Similar to results reported by Kerssemakers et al , Schek et al  reported highly variable MT plus-end growth behavior. Here, rapid advances in plus-end polymerization were balanced by periods of slow growth and, surprisingly, shortening excursions of ~40 nm or more that did not result in plus-end catastrophe. In this work, the improved temporal resolution of the experiment showed that periods of rapid growth, that could appear step-like at lower resolution, were in fact made up of a series of small (nm) increments. In over 16,000 observations, there were not any events that corresponded to the 20-30 nm steps suggested by Kerssemakers et al , demonstrating that oligomer-mediated addition was extremely rare under the conditions of the Schek et al  experiment.
While Schek et al's experiments allowed direct measurement of characteristics such as nanoscale changes in leading protofilament length, they also provided more indirect but equally important insight into the size and structure of the stabilizing GTP cap. A long-standing view in the literature is that the GTP-cap could be as thin as a single layer [19-23]. However, frequent nanoscale shortening events of 40 nm or more (~5 tubulin subunit layers) without MT catastrophe suggested a more substantial stabilizing GTP-cap depth. To interpret these fluctuations, Schek et al compared the observed dynamics to those predicted by a GTP-cap model that assumes first-order hydrolysis once a GTP-tubulin is buried in the lattice [24,25]. Here, an approximately exponentially distributed GTP-cap, typically composed of ~40-60 GTP-tubulins, was sufficient to explain the substantial nanoscale shortening events observed during MT plus-end growth.
Finally, by allowing for regular adjustments to the bead laser trap position such that nearly constant compressive loads were maintained at the growing MT tip, Schek et al reported the effect of increased compressive load on nanoscale MT growth behavior. Interestingly, the variability in nanoscale growth behavior was suppressed at higher compressive forces as compared to low force behavior, an effect that was predicted by computational modeling . Using the model as a guide, it was hypothesized that leading protofilaments have greater difficulty remaining ahead of lagging protofilaments when the compressive force is relatively large and the probability of subunit addition to leading protofilaments is therefore relatively small. Because lagging protofilaments stay closer to the leading protofilament, the shortening that occurs when the leading protofilament depolymerizes is decreased at higher compressive forces. As a result, the amplitude of both nanoscale growth and shortening excursions during assembly under load is suppressed at higher force. The overall consequence is that the net growth rate is only weakly reduced by load (up to 2.5 pN). In summary, the study by Schek et al  showed that a single-layer GTP-cap model is very unlikely, that MT growth by oligomers is very unlikely, and that net growth is only weakly slowed by compressive load. Together, the studies of Kerssemakers et al and Schek et al open new doors for MT research, where MAPs and drugs can be added and the effects observed at near molecular resolution. An important aspect of these efforts will be the integration of computational models for MT assembly in the presence of MAPs and drugs, whose predictions can be directly compared to these experiments.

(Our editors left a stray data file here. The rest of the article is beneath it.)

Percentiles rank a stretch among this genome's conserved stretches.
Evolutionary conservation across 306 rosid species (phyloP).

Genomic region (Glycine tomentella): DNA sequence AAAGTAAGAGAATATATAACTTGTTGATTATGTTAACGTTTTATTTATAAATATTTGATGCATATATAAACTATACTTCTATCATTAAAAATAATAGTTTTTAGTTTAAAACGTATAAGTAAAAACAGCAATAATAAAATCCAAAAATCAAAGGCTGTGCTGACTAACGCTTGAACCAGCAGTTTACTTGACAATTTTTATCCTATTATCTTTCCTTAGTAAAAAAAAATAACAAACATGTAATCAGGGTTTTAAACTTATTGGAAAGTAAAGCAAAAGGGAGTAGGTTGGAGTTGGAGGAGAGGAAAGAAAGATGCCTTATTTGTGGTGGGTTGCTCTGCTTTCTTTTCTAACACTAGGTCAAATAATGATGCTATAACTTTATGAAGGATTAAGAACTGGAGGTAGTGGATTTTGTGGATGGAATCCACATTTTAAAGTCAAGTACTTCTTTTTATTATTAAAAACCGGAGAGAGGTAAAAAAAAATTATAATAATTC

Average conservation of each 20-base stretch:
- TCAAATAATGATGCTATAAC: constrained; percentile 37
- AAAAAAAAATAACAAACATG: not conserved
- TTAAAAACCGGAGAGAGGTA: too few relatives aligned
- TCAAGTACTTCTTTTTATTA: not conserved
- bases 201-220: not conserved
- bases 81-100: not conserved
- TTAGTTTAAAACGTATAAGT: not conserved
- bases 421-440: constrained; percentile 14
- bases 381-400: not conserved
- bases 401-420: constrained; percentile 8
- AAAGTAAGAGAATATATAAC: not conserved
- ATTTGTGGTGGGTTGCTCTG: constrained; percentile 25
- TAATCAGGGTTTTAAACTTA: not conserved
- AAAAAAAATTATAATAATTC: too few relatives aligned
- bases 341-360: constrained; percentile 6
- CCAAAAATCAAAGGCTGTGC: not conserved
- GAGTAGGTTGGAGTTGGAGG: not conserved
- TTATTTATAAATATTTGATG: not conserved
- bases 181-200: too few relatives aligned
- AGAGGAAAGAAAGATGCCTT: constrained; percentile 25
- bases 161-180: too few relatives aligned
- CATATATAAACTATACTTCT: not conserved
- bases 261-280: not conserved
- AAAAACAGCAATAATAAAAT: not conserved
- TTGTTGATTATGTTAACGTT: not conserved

Recently, methods developed both for indirectly measuring force at depolymerizing MT plus-ends and for directly applying force at dynamic MT plus-ends provided insight into how mechanochemical coupling at MT plus-ends could mediate cellular movement of cargos attached at plus-ends, and how attachment of these cargos could in turn regulate the dynamics of MT plus-ends.